The DOL’s Office of Labor Management Standards (OLMS) has announced the initiation of its Persuader Reporting Orientation Program (PROP). According to the agency, this program is “designed to provide compliance assistance to employers and labor relations consultants that are likely to enter into reportable agreements or arrangements pursuant to LMRDA section 203.” Specifically, under this initiative, the OLMS compiles contact information of employers and their attorneys based on representation petitions filed with the NLRB. The OLMS will then use this information to send an orientation letter to the employers and to their representatives in the NLRB proceeding “informing them of their potential reporting obligations under the LMRDA, where to locate the reporting forms and instructions, and how to contact OLMS to ask questions or receive additional information.”
Section 203 requires an employer to report on Form LM-10 any agreement or arrangement with a third-party consultant to persuade employees regarding their collective bargaining rights or to gather certain information about employee activities or a labor organization in connection with a labor dispute. The labor relations consultant must report on Form LM-20 information about such an agreement or arrangement. Currently, the LMRDA provides for certain “advice” exemptions from these reporting requirements. As explained by the OLMS, these exemptions “provide, in part, that no report is required covering the services of a consultant or other person by reason of his or her giving or agreeing to give advice to such employer, or representing or agreeing to represent the employer in administrative, arbitral, or court proceedings or in collective bargaining.” More information on the various disclosure forms can be found here.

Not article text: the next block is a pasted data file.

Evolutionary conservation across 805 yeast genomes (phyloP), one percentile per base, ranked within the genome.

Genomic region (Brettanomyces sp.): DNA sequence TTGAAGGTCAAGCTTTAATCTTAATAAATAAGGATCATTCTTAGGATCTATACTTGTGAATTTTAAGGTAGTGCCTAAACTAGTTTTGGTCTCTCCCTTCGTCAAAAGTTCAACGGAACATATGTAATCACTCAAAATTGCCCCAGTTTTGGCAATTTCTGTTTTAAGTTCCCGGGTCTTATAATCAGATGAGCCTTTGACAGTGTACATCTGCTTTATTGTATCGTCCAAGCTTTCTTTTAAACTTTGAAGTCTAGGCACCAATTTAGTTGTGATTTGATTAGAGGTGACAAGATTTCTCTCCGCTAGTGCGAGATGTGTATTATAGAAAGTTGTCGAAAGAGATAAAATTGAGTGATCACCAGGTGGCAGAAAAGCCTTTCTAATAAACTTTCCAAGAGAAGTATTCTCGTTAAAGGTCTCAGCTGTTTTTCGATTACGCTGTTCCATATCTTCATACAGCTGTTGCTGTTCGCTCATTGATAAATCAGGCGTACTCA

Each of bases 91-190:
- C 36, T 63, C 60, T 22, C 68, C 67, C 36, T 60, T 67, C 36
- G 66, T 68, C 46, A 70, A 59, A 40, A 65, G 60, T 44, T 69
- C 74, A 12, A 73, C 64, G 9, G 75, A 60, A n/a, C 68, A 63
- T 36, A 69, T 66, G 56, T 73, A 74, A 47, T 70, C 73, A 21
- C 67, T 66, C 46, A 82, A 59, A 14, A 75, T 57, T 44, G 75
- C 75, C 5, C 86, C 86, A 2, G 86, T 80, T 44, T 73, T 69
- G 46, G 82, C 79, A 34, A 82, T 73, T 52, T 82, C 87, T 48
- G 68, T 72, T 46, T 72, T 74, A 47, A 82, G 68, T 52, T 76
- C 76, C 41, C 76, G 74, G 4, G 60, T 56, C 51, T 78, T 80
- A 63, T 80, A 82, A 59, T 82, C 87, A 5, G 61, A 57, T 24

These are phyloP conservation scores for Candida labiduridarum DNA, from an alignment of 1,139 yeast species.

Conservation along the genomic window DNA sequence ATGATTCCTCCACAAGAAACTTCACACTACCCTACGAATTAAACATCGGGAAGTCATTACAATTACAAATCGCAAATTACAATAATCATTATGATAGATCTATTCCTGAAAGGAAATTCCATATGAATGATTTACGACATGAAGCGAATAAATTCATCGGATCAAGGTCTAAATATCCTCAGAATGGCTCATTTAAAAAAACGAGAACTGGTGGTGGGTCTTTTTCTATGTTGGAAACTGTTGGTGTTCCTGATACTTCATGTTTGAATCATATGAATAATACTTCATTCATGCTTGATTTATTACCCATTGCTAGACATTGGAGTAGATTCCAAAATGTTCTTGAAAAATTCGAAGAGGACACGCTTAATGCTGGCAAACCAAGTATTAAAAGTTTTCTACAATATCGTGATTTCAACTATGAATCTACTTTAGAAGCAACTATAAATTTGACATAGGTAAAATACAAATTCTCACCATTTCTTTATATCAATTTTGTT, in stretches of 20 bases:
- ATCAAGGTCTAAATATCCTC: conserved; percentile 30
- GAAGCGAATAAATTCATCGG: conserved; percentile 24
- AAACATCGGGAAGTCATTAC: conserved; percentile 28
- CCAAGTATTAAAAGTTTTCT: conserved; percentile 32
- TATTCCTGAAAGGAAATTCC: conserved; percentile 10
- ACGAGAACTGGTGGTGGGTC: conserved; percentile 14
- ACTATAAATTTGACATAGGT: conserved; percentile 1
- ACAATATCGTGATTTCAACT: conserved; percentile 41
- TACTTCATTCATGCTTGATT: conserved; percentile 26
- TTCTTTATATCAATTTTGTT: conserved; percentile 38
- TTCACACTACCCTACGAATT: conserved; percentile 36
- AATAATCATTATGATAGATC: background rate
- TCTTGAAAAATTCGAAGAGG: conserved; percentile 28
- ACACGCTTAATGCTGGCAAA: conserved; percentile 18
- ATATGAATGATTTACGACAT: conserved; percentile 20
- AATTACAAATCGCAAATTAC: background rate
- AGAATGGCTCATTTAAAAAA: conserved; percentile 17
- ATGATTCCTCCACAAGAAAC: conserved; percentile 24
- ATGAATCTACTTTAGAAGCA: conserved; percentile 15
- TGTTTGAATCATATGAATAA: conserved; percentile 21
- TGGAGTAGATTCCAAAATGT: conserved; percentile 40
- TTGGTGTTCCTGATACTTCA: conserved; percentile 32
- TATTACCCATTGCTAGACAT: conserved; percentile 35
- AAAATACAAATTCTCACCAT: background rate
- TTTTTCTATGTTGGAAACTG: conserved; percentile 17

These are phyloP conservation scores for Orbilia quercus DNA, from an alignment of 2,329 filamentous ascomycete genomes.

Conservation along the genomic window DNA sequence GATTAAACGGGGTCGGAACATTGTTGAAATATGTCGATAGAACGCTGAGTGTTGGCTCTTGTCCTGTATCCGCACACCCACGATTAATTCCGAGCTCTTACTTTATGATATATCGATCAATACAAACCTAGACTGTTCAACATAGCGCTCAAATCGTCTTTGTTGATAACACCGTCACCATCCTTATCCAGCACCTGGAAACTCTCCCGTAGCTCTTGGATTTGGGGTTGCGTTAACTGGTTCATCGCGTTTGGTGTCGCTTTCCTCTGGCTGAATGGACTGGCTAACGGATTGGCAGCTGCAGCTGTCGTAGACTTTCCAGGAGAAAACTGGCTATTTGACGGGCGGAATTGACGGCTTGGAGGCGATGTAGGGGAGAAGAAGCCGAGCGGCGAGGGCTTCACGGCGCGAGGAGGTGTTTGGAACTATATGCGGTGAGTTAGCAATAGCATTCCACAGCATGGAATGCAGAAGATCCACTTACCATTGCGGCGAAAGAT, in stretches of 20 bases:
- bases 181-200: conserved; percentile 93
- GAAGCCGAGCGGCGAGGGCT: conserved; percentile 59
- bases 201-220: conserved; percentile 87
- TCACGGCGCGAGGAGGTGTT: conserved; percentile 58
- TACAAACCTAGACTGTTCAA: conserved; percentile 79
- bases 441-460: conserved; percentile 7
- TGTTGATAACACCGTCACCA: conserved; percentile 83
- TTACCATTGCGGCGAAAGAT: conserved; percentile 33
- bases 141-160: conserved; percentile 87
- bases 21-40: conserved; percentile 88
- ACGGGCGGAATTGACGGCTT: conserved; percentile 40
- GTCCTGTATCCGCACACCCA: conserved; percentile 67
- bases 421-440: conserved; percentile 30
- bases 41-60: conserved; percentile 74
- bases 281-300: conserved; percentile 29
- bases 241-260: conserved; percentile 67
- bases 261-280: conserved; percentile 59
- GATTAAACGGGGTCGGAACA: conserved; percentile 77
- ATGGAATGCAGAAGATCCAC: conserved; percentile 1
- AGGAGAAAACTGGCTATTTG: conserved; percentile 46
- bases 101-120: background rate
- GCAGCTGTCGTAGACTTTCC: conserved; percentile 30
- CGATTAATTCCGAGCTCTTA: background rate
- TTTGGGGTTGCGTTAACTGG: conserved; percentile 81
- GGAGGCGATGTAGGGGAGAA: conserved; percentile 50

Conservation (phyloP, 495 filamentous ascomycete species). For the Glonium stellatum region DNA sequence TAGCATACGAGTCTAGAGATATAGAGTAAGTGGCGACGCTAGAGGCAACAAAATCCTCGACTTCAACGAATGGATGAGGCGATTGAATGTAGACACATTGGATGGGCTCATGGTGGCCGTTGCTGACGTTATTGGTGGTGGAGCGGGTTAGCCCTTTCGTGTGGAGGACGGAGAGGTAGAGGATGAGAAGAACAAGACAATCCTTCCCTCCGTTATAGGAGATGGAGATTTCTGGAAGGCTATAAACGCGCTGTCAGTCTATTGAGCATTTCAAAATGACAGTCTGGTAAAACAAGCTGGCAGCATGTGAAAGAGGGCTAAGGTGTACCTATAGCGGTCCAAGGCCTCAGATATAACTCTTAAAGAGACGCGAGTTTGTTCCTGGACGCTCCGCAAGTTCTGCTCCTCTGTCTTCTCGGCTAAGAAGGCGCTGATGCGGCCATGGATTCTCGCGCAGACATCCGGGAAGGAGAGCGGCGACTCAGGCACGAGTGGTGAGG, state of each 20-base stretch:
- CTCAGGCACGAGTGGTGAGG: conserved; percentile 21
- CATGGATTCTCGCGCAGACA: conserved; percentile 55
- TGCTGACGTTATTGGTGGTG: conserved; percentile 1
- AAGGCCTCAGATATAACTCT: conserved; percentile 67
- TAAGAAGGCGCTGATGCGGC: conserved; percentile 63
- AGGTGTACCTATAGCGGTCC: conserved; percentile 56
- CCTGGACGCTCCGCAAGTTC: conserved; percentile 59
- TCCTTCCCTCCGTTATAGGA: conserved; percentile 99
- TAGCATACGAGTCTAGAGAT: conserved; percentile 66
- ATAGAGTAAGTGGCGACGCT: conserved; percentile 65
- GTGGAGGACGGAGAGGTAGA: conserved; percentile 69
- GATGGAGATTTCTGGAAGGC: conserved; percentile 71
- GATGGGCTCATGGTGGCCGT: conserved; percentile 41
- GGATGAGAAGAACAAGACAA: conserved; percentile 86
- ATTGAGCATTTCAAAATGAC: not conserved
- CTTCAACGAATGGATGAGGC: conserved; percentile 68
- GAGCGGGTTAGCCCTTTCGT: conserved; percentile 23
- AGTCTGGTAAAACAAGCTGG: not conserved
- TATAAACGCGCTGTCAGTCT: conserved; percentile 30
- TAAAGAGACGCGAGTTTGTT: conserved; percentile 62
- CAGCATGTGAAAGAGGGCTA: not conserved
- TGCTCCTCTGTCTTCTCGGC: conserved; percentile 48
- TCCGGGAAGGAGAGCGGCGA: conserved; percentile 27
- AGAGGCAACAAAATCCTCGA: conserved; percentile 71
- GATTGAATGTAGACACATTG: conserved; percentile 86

During a recent web chat to discuss the OLMS’s regulatory agenda, OLMS Director John Lund said that the agency intends to publish a proposed rule by June of this year that would narrow the scope of the advice exemption and expand persuader reporting under Section 203. If the new regulations are enacted in the manner expected, they could significantly impair employer speech rights and the right to legal counsel during union organizing campaigns.
Photo credit: style-photographs